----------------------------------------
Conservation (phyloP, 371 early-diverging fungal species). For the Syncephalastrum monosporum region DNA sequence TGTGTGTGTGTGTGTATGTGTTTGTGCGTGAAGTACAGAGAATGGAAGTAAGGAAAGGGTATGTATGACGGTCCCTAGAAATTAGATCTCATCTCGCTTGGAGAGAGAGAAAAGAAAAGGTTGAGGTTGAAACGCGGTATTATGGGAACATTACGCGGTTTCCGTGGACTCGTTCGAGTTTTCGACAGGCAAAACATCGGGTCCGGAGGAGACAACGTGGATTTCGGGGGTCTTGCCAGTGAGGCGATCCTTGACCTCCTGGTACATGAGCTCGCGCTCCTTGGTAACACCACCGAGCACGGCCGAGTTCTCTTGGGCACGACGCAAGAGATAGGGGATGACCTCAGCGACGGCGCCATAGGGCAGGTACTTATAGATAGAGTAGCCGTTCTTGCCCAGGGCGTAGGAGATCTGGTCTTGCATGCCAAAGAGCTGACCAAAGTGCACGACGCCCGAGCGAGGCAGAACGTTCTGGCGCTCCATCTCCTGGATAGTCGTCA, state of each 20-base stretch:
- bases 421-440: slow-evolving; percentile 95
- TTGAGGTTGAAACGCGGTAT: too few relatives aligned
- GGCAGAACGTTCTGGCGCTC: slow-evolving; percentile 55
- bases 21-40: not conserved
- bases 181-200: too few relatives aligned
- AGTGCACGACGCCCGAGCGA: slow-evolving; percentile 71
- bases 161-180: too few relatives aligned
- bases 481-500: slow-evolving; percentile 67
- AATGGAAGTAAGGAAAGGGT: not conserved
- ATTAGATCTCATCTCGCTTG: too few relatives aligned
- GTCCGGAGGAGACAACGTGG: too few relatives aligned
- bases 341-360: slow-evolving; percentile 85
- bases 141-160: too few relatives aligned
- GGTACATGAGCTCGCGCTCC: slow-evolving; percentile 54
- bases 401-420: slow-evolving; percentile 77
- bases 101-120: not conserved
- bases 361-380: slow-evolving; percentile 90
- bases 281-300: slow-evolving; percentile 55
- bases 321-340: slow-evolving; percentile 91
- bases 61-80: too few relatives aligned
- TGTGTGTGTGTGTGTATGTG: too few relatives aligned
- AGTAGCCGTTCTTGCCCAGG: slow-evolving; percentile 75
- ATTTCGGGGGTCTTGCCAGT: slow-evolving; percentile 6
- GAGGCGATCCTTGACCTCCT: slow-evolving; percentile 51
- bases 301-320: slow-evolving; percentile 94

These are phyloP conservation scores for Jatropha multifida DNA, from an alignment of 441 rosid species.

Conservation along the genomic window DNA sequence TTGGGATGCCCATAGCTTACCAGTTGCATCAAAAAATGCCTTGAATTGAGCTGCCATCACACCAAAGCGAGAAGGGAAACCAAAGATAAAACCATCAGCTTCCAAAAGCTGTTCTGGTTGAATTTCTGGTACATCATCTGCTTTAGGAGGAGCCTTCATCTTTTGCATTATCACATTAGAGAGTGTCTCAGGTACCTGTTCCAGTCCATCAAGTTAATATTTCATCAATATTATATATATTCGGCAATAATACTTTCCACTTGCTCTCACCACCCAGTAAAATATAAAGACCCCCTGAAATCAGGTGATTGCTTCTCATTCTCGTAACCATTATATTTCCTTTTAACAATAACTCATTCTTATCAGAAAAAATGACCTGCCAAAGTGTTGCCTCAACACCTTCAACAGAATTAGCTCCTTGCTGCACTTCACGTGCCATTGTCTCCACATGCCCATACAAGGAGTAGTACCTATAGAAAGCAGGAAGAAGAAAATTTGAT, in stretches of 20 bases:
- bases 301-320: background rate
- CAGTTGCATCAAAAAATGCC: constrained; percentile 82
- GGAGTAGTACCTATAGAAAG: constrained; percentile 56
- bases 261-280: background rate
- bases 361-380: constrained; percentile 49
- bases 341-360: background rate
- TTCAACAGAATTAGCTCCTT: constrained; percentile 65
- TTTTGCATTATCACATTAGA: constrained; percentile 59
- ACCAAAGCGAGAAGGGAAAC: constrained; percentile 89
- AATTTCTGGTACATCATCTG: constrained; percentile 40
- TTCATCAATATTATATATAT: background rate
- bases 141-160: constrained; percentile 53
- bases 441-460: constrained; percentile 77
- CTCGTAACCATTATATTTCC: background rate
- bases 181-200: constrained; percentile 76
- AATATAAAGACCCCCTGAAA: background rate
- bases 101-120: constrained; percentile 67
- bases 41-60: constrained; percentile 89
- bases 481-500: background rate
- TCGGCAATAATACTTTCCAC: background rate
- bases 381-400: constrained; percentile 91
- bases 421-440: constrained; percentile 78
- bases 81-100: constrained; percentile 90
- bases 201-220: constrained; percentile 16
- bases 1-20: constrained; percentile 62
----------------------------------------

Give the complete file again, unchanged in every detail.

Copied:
Conservation (phyloP, 371 early-diverging fungal species). For the Syncephalastrum monosporum region DNA sequence TGTGTGTGTGTGTGTATGTGTTTGTGCGTGAAGTACAGAGAATGGAAGTAAGGAAAGGGTATGTATGACGGTCCCTAGAAATTAGATCTCATCTCGCTTGGAGAGAGAGAAAAGAAAAGGTTGAGGTTGAAACGCGGTATTATGGGAACATTACGCGGTTTCCGTGGACTCGTTCGAGTTTTCGACAGGCAAAACATCGGGTCCGGAGGAGACAACGTGGATTTCGGGGGTCTTGCCAGTGAGGCGATCCTTGACCTCCTGGTACATGAGCTCGCGCTCCTTGGTAACACCACCGAGCACGGCCGAGTTCTCTTGGGCACGACGCAAGAGATAGGGGATGACCTCAGCGACGGCGCCATAGGGCAGGTACTTATAGATAGAGTAGCCGTTCTTGCCCAGGGCGTAGGAGATCTGGTCTTGCATGCCAAAGAGCTGACCAAAGTGCACGACGCCCGAGCGAGGCAGAACGTTCTGGCGCTCCATCTCCTGGATAGTCGTCA, state of each 20-base stretch:
- bases 421-440: slow-evolving; percentile 95
- TTGAGGTTGAAACGCGGTAT: too few relatives aligned
- GGCAGAACGTTCTGGCGCTC: slow-evolving; percentile 55
- bases 21-40: not conserved
- bases 181-200: too few relatives aligned
- AGTGCACGACGCCCGAGCGA: slow-evolving; percentile 71
- bases 161-180: too few relatives aligned
- bases 481-500: slow-evolving; percentile 67
- AATGGAAGTAAGGAAAGGGT: not conserved
- ATTAGATCTCATCTCGCTTG: too few relatives aligned
- GTCCGGAGGAGACAACGTGG: too few relatives aligned
- bases 341-360: slow-evolving; percentile 85
- bases 141-160: too few relatives aligned
- GGTACATGAGCTCGCGCTCC: slow-evolving; percentile 54
- bases 401-420: slow-evolving; percentile 77
- bases 101-120: not conserved
- bases 361-380: slow-evolving; percentile 90
- bases 281-300: slow-evolving; percentile 55
- bases 321-340: slow-evolving; percentile 91
- bases 61-80: too few relatives aligned
- TGTGTGTGTGTGTGTATGTG: too few relatives aligned
- AGTAGCCGTTCTTGCCCAGG: slow-evolving; percentile 75
- ATTTCGGGGGTCTTGCCAGT: slow-evolving; percentile 6
- GAGGCGATCCTTGACCTCCT: slow-evolving; percentile 51
- bases 301-320: slow-evolving; percentile 94

These are phyloP conservation scores for Jatropha multifida DNA, from an alignment of 441 rosid species.

Conservation along the genomic window DNA sequence TTGGGATGCCCATAGCTTACCAGTTGCATCAAAAAATGCCTTGAATTGAGCTGCCATCACACCAAAGCGAGAAGGGAAACCAAAGATAAAACCATCAGCTTCCAAAAGCTGTTCTGGTTGAATTTCTGGTACATCATCTGCTTTAGGAGGAGCCTTCATCTTTTGCATTATCACATTAGAGAGTGTCTCAGGTACCTGTTCCAGTCCATCAAGTTAATATTTCATCAATATTATATATATTCGGCAATAATACTTTCCACTTGCTCTCACCACCCAGTAAAATATAAAGACCCCCTGAAATCAGGTGATTGCTTCTCATTCTCGTAACCATTATATTTCCTTTTAACAATAACTCATTCTTATCAGAAAAAATGACCTGCCAAAGTGTTGCCTCAACACCTTCAACAGAATTAGCTCCTTGCTGCACTTCACGTGCCATTGTCTCCACATGCCCATACAAGGAGTAGTACCTATAGAAAGCAGGAAGAAGAAAATTTGAT, in stretches of 20 bases:
- bases 301-320: background rate
- CAGTTGCATCAAAAAATGCC: constrained; percentile 82
- GGAGTAGTACCTATAGAAAG: constrained; percentile 56
- bases 261-280: background rate
- bases 361-380: constrained; percentile 49
- bases 341-360: background rate
- TTCAACAGAATTAGCTCCTT: constrained; percentile 65
- TTTTGCATTATCACATTAGA: constrained; percentile 59
- ACCAAAGCGAGAAGGGAAAC: constrained; percentile 89
- AATTTCTGGTACATCATCTG: constrained; percentile 40
- TTCATCAATATTATATATAT: background rate
- bases 141-160: constrained; percentile 53
- bases 441-460: constrained; percentile 77
- CTCGTAACCATTATATTTCC: background rate
- bases 181-200: constrained; percentile 76
- AATATAAAGACCCCCTGAAA: background rate
- bases 101-120: constrained; percentile 67
- bases 41-60: constrained; percentile 89
- bases 481-500: background rate
- TCGGCAATAATACTTTCCAC: background rate
- bases 381-400: constrained; percentile 91
- bases 421-440: constrained; percentile 78
- bases 81-100: constrained; percentile 90
- bases 201-220: constrained; percentile 16
- bases 1-20: constrained; percentile 62